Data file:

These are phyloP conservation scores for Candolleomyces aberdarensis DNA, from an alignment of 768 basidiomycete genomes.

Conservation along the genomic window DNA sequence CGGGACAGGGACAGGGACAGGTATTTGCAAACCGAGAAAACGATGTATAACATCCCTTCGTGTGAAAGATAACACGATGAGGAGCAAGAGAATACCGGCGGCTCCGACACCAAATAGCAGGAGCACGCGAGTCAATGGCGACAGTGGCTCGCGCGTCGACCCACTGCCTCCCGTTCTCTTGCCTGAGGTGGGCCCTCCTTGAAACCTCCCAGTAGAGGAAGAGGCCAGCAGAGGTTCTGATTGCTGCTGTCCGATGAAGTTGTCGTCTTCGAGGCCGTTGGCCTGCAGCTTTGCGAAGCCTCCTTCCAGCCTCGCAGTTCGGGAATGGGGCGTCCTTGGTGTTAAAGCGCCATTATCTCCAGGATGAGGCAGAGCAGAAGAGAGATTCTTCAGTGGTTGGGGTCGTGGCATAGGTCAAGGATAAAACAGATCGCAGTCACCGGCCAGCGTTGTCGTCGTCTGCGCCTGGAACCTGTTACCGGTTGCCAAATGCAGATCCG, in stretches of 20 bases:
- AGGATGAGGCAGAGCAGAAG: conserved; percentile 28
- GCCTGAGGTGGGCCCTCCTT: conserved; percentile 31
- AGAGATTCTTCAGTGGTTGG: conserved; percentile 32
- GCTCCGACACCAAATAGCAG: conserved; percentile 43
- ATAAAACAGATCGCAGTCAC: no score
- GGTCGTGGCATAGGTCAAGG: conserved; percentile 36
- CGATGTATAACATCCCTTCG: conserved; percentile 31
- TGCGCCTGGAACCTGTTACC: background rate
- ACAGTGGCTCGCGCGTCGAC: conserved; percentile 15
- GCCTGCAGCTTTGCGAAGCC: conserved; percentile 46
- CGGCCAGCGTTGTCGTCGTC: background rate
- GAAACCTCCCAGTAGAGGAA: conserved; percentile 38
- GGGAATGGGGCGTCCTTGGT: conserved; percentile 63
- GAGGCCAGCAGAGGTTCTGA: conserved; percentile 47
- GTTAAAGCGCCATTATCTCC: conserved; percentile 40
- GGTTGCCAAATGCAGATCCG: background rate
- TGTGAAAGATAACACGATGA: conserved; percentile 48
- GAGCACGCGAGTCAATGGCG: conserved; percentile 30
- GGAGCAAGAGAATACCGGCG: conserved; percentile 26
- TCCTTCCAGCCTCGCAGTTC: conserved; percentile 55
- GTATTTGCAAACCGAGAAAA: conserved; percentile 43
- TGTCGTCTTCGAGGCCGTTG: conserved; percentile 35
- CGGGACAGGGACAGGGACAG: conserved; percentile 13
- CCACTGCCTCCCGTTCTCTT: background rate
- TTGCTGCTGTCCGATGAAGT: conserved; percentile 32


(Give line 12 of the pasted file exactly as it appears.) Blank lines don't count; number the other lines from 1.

- GCCTGCAGCTTTGCGAAGCC: conserved; percentile 46